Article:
Looking at Carlos Betancourt’s work can be like stepping through the looking glass: It all seems familiar yet skewed in unlikely ways. In art as in life, context is everything, but here we are strangers in a strange land of exotic flora and preposterous kitsch where everything makes a bold statement — even if that statement has been digitally encrypted as decorously exotic babble. Cynics might say that sounds a bit like Miami, and they would be right. Betancourt was born in Puerto Rico of Cuban parentage but has lived in Miami since 1981, so it should come as no surprise that his work suggests a nexus where Carmen Miranda and Tito Puente meet Jeff Koons and Lady Gaga. Miami is where New York meets the tropics, and Betancourt evokes a loopy new strand of aesthetic DNA. Large, kaleidoscopic photomontages like Re-Collections (pictured) mingle flowers, butterflies, starfish and fruit with candy, beads and action figures in explosive cornucopias of pop-cultural delirium. His sculptures are neoclassical columns that might evoke the gravitas of ancient Rome were they not festooned with bananas, pineapples, grapes and bunches of other stuff that look like leftovers from Miranda’s crazy carioca hats. In these works, Betancourt takes the typically tart conceptual art memes of appropriation and deconstruction to giddy new levels of tropical extravagance.

D. Eric Bookhardt


Wesley Grissom

Anthropology Atomic: Carlos Betancourt
by Wesley Grissom, 2012
from arbus magazine
For Carlos Betancourt, examining & experiencing culture is essential to stimulating creativity. Throughout his career, the artist’s flamboyant oeuvre has explored issues of personal identity, heritage, and transculturation.

The artist grew up in Puerto Rico and moved to Miami over thirty years ago- falling immediately for the energy and élan of South Beach, a mid-century modern milieu.
“South Beach is a place of living culture… people live life as art,” Betancourt explains.

He finds stimulation in the idyllic surroundings of his neighborhood as well as travels abroad. While his early work focused on interpreting ancient rituals and primitive traditions, travel and material objects define his latest creations.

Recent trips, including Africa and the Greek Isles, have allowed the wandering artist to immerse himself in new customs and ways of life. “I want to understand the mysteries of each place—to erase my background and possess those cultures,” he explains with his normal esprit.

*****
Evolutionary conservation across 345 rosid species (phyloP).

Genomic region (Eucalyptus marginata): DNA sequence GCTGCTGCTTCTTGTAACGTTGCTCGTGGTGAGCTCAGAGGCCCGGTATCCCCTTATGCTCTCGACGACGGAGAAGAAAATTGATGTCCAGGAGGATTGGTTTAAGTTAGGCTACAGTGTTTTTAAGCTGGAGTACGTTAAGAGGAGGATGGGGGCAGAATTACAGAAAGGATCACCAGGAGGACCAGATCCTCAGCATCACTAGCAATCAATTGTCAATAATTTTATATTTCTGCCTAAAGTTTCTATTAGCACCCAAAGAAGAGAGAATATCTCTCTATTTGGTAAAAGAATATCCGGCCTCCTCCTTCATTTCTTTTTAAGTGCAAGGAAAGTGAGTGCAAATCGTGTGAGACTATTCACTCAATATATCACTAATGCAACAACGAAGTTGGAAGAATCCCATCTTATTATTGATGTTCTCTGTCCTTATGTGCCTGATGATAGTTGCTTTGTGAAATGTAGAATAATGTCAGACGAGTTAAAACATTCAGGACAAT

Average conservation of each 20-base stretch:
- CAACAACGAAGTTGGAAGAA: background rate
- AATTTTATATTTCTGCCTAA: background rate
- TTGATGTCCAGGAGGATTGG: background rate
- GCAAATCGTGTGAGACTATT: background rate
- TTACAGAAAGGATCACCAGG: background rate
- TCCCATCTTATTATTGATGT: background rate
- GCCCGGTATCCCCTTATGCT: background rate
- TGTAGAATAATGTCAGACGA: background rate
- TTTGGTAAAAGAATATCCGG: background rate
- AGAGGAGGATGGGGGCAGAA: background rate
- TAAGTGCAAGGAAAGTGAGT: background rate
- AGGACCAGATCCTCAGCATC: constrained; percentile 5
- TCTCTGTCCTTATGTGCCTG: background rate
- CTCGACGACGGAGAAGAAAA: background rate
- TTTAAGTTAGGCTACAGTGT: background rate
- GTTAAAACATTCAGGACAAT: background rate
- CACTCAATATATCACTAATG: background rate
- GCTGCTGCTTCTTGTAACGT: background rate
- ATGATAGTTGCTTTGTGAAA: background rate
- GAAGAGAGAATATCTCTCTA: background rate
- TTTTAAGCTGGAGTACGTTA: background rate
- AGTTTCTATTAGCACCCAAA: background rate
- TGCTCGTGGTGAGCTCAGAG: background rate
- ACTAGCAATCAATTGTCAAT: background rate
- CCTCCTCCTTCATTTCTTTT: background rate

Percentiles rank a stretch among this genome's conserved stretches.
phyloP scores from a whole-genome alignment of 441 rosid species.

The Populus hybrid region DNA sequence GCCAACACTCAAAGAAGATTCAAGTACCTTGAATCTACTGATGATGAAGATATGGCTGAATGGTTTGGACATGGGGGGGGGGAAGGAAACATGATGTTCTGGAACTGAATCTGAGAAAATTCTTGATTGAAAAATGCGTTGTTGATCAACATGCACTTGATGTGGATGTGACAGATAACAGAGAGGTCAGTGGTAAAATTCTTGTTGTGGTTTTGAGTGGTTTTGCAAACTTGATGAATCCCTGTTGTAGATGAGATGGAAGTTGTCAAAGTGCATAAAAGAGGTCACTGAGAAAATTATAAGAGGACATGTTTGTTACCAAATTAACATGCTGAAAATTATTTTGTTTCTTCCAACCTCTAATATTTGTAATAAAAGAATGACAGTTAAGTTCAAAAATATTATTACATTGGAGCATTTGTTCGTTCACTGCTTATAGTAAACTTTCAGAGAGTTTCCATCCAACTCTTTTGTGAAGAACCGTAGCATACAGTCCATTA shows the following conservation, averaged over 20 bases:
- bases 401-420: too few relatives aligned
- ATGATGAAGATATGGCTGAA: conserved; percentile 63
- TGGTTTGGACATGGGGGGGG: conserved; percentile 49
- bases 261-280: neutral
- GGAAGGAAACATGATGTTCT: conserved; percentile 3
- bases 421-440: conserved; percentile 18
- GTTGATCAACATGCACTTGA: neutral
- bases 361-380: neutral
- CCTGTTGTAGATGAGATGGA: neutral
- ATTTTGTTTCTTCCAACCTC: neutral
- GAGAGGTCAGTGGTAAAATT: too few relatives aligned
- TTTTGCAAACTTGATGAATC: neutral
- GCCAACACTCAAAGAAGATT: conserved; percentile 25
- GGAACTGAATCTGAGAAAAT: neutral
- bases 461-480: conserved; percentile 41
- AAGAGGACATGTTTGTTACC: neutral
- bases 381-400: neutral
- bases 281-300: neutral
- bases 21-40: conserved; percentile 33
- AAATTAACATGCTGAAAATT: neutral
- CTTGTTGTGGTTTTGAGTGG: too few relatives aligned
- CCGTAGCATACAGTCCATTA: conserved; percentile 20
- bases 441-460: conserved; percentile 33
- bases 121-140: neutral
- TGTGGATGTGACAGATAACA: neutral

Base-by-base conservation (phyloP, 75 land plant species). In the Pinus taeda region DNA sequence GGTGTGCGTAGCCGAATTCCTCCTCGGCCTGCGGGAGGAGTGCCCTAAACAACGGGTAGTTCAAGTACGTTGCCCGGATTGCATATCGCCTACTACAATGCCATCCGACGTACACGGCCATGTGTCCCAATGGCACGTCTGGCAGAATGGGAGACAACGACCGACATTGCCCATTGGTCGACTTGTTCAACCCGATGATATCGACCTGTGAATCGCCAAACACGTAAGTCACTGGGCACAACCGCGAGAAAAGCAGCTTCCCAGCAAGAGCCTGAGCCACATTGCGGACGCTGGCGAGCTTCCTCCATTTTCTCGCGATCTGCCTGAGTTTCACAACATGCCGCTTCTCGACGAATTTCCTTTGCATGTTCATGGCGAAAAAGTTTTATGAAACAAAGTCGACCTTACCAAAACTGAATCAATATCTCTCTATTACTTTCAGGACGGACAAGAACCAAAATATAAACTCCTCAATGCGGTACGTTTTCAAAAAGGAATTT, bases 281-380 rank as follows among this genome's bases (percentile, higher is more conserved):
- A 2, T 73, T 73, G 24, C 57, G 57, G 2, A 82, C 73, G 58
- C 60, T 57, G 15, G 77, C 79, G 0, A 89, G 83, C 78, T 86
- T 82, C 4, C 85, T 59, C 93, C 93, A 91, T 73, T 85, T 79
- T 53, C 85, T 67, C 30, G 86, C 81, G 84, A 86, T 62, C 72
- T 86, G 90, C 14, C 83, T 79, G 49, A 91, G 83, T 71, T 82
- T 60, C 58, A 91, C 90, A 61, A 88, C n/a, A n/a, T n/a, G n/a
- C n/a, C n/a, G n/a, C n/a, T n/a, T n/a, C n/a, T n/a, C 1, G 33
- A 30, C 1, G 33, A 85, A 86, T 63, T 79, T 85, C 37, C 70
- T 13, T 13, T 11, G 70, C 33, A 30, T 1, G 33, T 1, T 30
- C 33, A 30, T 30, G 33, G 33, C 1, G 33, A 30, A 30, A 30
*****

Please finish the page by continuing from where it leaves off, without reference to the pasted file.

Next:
The influence of these journeys manifest in imagery and titles (such as “Of Kenya and Candies,” a 45-foot long mural-cum-zebras for a gallery in Texas) while a more subtle connection with travel can be drawn from his new “X-ray” series—black and white photographs which depict quintessential Betancourt imagery in reverse (like his signature.)

The electromagnetic waves of X-rays reveal artistic mysteries shrouded for centuries under oils and soot. They also serve as a way for Transportation Security Administration officials to screen baggage and passengers prior to flights.
As a frequent traveler and perpetual creative, Betancourt’s familiar experiences before the boarding gate prove as influential as the thrill of the destination in uncovering the cultural conundrums he mentions.

After undergoing an elaborate, self-created layering process on the computer, his photographic memories dissolve into contemporary black and white “radiographs,” combining nostalgia with technology.


Betancourt has been a driving force behind the contemporary art scene in south Florida since immigrating. His studio in the eighties and nineties was a hub for influential creatives who helped define the city’s artistic pulse.

His individuality is woven through the cultural fabric of Miami, a metropolis hosting a creative contagion since Art Basel’s inception 10 years ago. Each year Betancourt is a visible fixture during the festivities at the Switzerland contemporary art fair’s warm winter twin.